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  1. Preface
  2. Welcome to Informatica Process Developer
  3. Using Guide Developer for the First Time
  4. Getting Started with Informatica Process Developer
  5. About Interfaces Service References and Local WSDL
  6. Planning Your BPEL Process
  7. Participants
  8. Implementing a BPMN Task or Event in BPEL
  9. Implementing a BPMN Gateway or Control Flow
  10. Using Variables
  11. Attachments
  12. Using Links
  13. Data Manipulation
  14. Compensation
  15. Correlation
  16. What is Correlation
  17. What is a Correlation Set
  18. Creating Message Properties and Property Aliases
  19. Adding a Correlation Set
  20. Deleting a Correlation Set
  21. Adding Correlations to an Activity
  22. Rules for Declaring and Using Correlation Sets
  23. Correlation Sets and Engine-Managed Correlation
  24. Event Handling
  25. Fault Handling
  26. Simulating and Debugging
  27. Deploying Your Processes
  28. BPEL Unit Testing
  29. Creating POJO and XQuery Custom Functions
  30. Custom Service Interactions
  31. Process Exception Management
  32. Creating Reports for Process Server and Central
  33. Business Event Processing
  34. Process Central Forms and Configuration
  35. Building a Process with a System Service
  36. Human Tasks
  37. BPEL Faults and Reports

2. Designer

2. Designer

What is BPEL Unit Testing

What is BPEL Unit Testing

Create individual B-unit test cases manually, or save each simulation path you run as a B-unit test file.
BPEL unit (B-unit) testing is a framework that tests BPEL processes in the Process Server engine. B-unit testing validates process execution of invokes, receives, and replies. You can use B-unit testing to perform automated regression tests on processes.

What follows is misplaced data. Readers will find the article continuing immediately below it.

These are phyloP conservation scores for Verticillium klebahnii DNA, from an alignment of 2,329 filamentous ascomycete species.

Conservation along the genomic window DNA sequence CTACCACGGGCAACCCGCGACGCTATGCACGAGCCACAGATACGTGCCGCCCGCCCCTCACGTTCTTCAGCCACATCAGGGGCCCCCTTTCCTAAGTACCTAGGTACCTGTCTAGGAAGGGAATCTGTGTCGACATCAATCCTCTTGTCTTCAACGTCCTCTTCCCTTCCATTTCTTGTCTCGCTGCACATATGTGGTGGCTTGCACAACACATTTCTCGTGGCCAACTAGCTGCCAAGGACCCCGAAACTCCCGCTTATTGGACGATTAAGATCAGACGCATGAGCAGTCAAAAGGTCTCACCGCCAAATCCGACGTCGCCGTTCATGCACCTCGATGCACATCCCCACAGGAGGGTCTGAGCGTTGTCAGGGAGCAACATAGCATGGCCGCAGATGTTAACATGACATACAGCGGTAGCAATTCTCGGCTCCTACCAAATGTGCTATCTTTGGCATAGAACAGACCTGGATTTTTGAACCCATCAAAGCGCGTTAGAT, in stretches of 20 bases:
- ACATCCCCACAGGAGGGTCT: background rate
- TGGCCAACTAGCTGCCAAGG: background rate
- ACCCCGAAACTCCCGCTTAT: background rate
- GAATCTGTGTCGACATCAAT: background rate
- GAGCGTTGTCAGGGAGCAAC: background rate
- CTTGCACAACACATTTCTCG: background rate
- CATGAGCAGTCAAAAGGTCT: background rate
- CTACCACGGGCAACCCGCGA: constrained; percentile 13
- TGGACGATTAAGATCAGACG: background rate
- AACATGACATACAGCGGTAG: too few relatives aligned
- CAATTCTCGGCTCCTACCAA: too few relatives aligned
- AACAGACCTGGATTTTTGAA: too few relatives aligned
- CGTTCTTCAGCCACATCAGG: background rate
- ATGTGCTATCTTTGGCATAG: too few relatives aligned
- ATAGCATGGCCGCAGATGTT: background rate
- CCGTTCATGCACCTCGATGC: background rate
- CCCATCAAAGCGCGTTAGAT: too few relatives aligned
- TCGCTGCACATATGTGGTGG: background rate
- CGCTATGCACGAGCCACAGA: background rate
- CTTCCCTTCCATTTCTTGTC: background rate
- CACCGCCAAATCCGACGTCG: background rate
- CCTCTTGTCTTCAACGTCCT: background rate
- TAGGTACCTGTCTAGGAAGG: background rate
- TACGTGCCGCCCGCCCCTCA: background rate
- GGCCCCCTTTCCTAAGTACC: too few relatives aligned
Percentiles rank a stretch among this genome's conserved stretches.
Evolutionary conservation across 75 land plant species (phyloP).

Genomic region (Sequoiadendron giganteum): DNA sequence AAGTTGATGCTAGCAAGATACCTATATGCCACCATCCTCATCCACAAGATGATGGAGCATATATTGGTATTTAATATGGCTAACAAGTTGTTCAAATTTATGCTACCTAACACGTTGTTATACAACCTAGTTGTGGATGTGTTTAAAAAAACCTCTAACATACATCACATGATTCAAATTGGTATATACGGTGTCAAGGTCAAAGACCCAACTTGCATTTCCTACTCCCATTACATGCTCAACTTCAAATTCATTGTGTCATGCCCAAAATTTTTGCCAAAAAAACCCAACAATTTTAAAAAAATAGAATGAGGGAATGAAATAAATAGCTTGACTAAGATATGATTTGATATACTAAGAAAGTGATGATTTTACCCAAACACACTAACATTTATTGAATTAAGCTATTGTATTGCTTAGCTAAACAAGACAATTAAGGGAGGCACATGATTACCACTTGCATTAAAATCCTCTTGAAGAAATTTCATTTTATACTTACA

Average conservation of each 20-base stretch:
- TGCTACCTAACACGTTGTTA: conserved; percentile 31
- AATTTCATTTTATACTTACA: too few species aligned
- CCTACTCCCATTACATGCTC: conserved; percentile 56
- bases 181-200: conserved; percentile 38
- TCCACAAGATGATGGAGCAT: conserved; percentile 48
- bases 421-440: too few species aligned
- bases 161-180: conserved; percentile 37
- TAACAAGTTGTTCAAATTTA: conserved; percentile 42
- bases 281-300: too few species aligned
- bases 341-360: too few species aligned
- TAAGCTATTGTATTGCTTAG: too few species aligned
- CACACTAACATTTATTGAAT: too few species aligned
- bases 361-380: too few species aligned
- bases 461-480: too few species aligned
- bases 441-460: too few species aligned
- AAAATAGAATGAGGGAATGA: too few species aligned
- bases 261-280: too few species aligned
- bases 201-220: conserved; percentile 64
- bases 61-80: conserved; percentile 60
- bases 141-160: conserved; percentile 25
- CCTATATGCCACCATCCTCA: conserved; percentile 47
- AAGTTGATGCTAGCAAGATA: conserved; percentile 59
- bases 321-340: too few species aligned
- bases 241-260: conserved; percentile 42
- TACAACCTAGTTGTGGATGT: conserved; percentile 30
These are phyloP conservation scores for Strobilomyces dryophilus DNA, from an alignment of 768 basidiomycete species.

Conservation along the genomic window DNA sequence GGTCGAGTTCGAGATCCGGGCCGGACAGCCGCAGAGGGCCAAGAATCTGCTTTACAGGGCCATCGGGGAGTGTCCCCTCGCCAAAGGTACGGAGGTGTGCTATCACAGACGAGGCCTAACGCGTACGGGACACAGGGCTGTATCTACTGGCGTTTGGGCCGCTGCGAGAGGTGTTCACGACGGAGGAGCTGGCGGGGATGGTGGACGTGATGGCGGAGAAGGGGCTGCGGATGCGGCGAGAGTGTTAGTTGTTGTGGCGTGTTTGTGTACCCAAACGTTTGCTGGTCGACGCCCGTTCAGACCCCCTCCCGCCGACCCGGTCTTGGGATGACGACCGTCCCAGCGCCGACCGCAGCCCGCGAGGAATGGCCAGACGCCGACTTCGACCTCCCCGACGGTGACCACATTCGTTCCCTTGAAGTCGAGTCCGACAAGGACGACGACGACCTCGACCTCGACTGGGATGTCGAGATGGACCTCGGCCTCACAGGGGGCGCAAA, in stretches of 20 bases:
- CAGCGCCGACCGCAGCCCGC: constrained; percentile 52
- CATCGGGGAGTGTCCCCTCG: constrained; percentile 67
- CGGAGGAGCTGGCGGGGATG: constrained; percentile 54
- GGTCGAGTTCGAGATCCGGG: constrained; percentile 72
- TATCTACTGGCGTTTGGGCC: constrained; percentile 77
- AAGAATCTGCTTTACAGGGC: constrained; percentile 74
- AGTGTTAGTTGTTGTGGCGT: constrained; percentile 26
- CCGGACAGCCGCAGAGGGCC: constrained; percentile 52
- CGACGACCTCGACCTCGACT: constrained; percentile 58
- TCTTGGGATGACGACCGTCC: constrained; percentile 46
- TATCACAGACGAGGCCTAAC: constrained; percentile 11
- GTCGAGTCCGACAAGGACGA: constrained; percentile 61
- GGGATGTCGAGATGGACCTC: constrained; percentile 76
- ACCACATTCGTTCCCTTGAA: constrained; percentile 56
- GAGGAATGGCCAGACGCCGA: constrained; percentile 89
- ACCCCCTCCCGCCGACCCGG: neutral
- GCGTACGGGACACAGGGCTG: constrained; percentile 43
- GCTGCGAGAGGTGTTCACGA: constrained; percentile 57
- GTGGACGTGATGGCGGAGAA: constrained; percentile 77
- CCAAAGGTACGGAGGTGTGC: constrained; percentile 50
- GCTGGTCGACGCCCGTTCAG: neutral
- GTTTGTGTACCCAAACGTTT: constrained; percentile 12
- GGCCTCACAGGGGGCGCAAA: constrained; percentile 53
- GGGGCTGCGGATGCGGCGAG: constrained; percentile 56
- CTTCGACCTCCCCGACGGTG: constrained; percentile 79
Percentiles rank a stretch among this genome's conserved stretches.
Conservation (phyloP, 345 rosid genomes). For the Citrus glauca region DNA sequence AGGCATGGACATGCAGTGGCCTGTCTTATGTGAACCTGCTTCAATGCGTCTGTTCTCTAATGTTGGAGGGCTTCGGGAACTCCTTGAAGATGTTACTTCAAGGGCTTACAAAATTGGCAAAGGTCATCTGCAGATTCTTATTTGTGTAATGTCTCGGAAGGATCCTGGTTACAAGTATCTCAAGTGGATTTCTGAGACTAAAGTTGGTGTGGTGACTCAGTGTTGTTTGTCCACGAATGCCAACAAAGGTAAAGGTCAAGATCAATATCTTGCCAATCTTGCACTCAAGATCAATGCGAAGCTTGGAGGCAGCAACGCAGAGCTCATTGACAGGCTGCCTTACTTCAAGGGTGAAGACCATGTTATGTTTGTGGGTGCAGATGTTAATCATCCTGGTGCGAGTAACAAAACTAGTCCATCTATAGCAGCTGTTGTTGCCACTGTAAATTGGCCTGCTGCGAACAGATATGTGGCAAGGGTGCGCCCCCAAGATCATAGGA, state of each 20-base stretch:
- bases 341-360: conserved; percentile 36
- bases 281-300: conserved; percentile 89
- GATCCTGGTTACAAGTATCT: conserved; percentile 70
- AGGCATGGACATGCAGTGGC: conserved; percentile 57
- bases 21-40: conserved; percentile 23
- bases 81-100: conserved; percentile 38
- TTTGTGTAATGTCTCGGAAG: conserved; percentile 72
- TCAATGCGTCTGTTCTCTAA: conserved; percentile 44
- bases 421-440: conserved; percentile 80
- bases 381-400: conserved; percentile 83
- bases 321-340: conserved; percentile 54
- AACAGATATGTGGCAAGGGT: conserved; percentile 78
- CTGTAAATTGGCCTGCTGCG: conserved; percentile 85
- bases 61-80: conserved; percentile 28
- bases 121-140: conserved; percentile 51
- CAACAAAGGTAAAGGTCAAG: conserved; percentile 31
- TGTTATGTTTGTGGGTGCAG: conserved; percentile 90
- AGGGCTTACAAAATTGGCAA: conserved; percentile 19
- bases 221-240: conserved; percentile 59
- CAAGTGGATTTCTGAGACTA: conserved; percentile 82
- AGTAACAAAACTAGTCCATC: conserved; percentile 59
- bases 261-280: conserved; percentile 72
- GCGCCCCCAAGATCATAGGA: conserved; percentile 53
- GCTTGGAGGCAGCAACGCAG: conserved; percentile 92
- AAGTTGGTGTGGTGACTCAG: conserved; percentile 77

When a B-unit test runs, the following steps occur:
  • The SendMessage command sends XML data to process. You provide this data as part of editing or generating a B-unit test.
  • The response comes back from the process
  • An assert expression determines what the response must have
  • The result is compared to the assert
An effective test is to compare entire chunks of XML to see the parts that don't match.
You can create individual B-unit test cases manually, but it is recommended that you save each simulation path you run as a B-unit test file. You can then rerun files as needed as you refactor your process. Readily available B-unit tests make it easy for you to check whether a component of your process is still working properly.
You can design unit tests to produce test cases that cover all paths through a process so you can test various scenarios. You can save a group of files into a suite, or suite of suites, to rerun. You can run B-unit tests outside of Process Developer, as part of your automated build procedures.
For details, see:


Updated March 30, 2020